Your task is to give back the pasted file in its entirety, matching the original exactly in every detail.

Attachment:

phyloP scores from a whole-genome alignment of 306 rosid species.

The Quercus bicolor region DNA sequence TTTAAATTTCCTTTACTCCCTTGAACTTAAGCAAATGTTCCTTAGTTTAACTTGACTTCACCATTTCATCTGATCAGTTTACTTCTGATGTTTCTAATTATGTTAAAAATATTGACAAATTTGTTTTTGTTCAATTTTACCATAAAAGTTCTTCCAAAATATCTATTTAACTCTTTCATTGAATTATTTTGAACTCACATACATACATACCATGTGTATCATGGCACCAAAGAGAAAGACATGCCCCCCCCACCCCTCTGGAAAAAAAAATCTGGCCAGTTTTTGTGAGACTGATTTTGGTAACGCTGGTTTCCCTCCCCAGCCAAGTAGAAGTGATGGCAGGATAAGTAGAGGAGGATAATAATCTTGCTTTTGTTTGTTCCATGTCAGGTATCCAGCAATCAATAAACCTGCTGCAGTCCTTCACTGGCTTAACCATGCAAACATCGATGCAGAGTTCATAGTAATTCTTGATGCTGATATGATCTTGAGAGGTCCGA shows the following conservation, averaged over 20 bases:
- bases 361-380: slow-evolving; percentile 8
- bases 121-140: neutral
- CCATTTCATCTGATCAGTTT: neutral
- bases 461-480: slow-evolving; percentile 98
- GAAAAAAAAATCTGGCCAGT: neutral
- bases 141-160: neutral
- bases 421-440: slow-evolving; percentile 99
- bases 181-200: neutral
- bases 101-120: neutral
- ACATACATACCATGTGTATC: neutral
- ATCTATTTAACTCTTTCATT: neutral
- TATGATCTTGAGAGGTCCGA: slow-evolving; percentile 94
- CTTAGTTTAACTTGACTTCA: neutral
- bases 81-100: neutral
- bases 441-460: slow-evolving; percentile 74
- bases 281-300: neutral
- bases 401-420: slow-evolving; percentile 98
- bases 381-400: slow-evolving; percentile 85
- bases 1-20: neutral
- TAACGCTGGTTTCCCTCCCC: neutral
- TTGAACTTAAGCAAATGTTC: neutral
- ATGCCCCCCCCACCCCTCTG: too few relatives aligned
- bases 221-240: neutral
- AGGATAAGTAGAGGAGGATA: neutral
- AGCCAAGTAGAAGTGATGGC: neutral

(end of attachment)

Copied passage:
phyloP scores from a whole-genome alignment of 306 rosid species.

The Quercus bicolor region DNA sequence TTTAAATTTCCTTTACTCCCTTGAACTTAAGCAAATGTTCCTTAGTTTAACTTGACTTCACCATTTCATCTGATCAGTTTACTTCTGATGTTTCTAATTATGTTAAAAATATTGACAAATTTGTTTTTGTTCAATTTTACCATAAAAGTTCTTCCAAAATATCTATTTAACTCTTTCATTGAATTATTTTGAACTCACATACATACATACCATGTGTATCATGGCACCAAAGAGAAAGACATGCCCCCCCCACCCCTCTGGAAAAAAAAATCTGGCCAGTTTTTGTGAGACTGATTTTGGTAACGCTGGTTTCCCTCCCCAGCCAAGTAGAAGTGATGGCAGGATAAGTAGAGGAGGATAATAATCTTGCTTTTGTTTGTTCCATGTCAGGTATCCAGCAATCAATAAACCTGCTGCAGTCCTTCACTGGCTTAACCATGCAAACATCGATGCAGAGTTCATAGTAATTCTTGATGCTGATATGATCTTGAGAGGTCCGA shows the following conservation, averaged over 20 bases:
- bases 361-380: slow-evolving; percentile 8
- bases 121-140: neutral
- CCATTTCATCTGATCAGTTT: neutral
- bases 461-480: slow-evolving; percentile 98
- GAAAAAAAAATCTGGCCAGT: neutral
- bases 141-160: neutral
- bases 421-440: slow-evolving; percentile 99
- bases 181-200: neutral
- bases 101-120: neutral
- ACATACATACCATGTGTATC: neutral
- ATCTATTTAACTCTTTCATT: neutral
- TATGATCTTGAGAGGTCCGA: slow-evolving; percentile 94
- CTTAGTTTAACTTGACTTCA: neutral
- bases 81-100: neutral
- bases 441-460: slow-evolving; percentile 74
- bases 281-300: neutral
- bases 401-420: slow-evolving; percentile 98
- bases 381-400: slow-evolving; percentile 85
- bases 1-20: neutral
- TAACGCTGGTTTCCCTCCCC: neutral
- TTGAACTTAAGCAAATGTTC: neutral
- ATGCCCCCCCCACCCCTCTG: too few relatives aligned
- bases 221-240: neutral
- AGGATAAGTAGAGGAGGATA: neutral
- AGCCAAGTAGAAGTGATGGC: neutral